Rekha Rodwittiya conducted a walkthrough of her exhibition, "Songs from the Blood of the Weary".
Songs from the Blood of the Weary (Dialogues of Peace) was created in 1995 by Rekha Rodwittiya as part of an exhibition held in Geneva to commemorate 50 years of the United Nations.The exhibition also includes 12 works done in the period leading up to this installation that reflect the artist's journey and the issues that are central to her work.
Rekha Rodwittiya was born in Bangalore in 1958. She studied painting at the Faculty of Fine Arts, Baroda in 1981 and at the Royal College of Art, London where she completed her Masters in Fine Arts in 1984 with an Inlaks Scholarship.
Rekha Rodwittiya’s work describes complex issues of life and living, of alienation and belonging, of discrimination and acceptance, of accord and discord. It is of paramount importance to this sensitive artist to react pragmatically to socio-political attitudes that surround her. Her work reflects her sensitivity towards socio-political attitudes along with the reflections from her past. Her images are a byproduct of her thoughts and emotions, her readings, observations, beliefs, values and vast compilation of past experiences.
Her politically feminist practice of painting came about while studying at the Faculty of Fine Arts, Baroda. She found herself at odds with the male chauvinism of her contemporaries, which did not allow for any gendered redefinition of art practice. This was a confirmation for her to seek a way of painting that functioned with clearly articulated feminist political intentions. Thus the representation of the female figure has been a huge concern for her.
The artist draws on a heritage of elemental imagery, tempered by psychological insights, portraying women through the prism of personal experience and day-to-day realities. In the early 1980s, the female figures in her work were often tortured and broken, strewn about in a hostile space, sometimes that of the convoluted, claustrophobic interior. Through the late 1980s and into the early 1990s, her paintings often had the appearance of a shadow play populated by their human and animal protagonists in compositions that aggressively pitched figures out of the picture plane, almost demanding participation from the audience. A narrative subtext with concealed references almost always underlies these works.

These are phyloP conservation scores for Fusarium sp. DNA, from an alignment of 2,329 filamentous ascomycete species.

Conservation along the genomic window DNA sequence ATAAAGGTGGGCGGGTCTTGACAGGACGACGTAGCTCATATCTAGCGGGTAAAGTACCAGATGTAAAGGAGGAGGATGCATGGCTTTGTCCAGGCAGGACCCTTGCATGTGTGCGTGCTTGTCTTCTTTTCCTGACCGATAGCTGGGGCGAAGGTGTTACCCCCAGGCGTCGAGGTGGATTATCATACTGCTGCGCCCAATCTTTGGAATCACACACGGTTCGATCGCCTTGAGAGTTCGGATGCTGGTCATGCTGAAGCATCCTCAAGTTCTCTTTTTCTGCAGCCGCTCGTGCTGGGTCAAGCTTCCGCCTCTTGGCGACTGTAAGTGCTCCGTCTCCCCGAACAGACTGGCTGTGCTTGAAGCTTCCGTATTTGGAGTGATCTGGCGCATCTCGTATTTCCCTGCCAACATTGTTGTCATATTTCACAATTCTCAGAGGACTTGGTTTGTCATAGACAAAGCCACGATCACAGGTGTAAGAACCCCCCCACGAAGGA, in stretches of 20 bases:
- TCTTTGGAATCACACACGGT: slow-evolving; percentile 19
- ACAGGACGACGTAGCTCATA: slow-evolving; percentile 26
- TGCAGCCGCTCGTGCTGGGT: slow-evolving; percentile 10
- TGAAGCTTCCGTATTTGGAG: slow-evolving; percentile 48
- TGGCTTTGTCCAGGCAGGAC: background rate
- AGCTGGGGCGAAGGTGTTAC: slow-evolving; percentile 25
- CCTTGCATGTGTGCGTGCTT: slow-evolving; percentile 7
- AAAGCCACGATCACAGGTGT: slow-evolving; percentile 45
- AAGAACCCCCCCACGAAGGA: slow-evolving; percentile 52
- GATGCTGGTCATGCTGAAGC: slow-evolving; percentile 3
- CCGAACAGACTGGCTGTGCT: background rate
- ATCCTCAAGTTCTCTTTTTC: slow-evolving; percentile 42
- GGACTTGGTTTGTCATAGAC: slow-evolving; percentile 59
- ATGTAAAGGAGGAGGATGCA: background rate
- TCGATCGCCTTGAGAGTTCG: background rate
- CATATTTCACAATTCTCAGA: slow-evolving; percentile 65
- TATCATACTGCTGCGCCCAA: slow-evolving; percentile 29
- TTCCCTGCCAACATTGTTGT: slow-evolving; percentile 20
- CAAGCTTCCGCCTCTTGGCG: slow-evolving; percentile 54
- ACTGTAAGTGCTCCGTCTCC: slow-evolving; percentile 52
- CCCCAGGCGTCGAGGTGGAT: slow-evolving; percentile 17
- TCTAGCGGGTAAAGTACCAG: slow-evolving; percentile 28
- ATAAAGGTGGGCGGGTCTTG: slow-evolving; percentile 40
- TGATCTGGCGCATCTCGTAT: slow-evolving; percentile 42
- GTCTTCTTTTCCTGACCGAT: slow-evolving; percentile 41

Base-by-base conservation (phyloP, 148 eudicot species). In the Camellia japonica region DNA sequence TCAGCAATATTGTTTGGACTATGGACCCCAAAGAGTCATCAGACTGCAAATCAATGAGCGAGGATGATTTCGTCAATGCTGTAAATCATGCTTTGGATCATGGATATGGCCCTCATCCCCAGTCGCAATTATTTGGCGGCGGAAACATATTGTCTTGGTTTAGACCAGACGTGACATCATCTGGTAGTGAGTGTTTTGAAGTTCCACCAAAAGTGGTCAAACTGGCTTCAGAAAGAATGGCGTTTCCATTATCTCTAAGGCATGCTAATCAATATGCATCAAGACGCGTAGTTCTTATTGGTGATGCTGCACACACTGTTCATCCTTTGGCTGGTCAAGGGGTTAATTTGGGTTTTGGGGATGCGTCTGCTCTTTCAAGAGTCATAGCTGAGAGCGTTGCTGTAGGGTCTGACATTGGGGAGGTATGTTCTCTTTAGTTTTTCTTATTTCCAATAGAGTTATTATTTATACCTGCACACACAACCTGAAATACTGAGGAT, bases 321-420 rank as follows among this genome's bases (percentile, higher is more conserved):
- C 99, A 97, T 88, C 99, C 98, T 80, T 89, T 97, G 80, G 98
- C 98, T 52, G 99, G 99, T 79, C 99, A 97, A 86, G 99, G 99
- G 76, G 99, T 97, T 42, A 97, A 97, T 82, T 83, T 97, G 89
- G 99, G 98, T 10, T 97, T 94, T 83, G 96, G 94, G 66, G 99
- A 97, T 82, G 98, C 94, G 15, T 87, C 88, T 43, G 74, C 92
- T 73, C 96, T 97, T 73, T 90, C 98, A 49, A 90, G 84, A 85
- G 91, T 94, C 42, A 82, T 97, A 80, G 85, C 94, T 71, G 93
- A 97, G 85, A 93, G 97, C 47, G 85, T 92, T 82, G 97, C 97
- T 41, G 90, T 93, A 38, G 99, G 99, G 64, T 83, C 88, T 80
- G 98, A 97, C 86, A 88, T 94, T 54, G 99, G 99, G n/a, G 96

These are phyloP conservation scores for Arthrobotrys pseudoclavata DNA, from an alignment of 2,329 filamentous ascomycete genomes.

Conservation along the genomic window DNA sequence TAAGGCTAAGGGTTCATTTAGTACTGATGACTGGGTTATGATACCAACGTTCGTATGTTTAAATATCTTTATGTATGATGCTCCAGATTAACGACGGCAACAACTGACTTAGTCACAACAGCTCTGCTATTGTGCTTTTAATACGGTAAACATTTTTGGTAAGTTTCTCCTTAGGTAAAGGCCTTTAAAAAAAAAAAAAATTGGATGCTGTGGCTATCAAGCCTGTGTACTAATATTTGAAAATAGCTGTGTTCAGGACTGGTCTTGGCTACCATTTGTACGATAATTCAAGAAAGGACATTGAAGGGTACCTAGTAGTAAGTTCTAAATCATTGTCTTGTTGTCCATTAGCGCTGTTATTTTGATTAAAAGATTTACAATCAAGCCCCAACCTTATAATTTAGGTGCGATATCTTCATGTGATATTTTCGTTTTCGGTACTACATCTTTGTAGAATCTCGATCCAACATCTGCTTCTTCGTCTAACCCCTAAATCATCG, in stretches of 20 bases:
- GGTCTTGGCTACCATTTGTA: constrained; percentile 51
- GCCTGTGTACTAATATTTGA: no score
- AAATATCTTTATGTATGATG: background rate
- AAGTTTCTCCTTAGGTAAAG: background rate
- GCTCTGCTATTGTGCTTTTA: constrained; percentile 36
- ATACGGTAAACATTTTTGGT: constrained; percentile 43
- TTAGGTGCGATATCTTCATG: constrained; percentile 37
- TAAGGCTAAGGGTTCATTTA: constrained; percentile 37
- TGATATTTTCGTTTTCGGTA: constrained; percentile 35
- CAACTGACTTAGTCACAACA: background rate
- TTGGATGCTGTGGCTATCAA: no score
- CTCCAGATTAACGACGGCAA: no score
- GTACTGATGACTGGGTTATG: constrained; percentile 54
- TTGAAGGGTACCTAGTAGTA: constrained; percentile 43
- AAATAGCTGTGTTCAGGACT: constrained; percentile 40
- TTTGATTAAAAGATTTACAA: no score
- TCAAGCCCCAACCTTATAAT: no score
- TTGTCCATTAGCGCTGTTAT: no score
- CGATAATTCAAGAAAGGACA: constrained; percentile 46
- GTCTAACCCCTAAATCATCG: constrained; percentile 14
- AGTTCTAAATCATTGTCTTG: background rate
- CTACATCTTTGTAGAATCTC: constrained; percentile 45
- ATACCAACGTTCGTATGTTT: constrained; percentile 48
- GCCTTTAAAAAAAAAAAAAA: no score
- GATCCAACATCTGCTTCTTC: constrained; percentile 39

In Rodwittiya’s later works, she represents large clothed Gauginesque women as the archetypal figure in their daily work rituals, dwarfing their tools and objects that surround them, in a celebration of the female protagonist.
She has exhibited her works nationally and internationally. She has been actively involved in teaching art through alternative non-institutionalised methods, as well as being a guest faculty at art colleges all over the world. She is the founder and CEO of The Collective Studio, Baroda. She writes on gender politics, issues of identity, cultural methods and other subjects of concern within an Indian and globalised context of art practice. She is an independant curator and currently maintains a blogspace.
She lives and works in Baroda.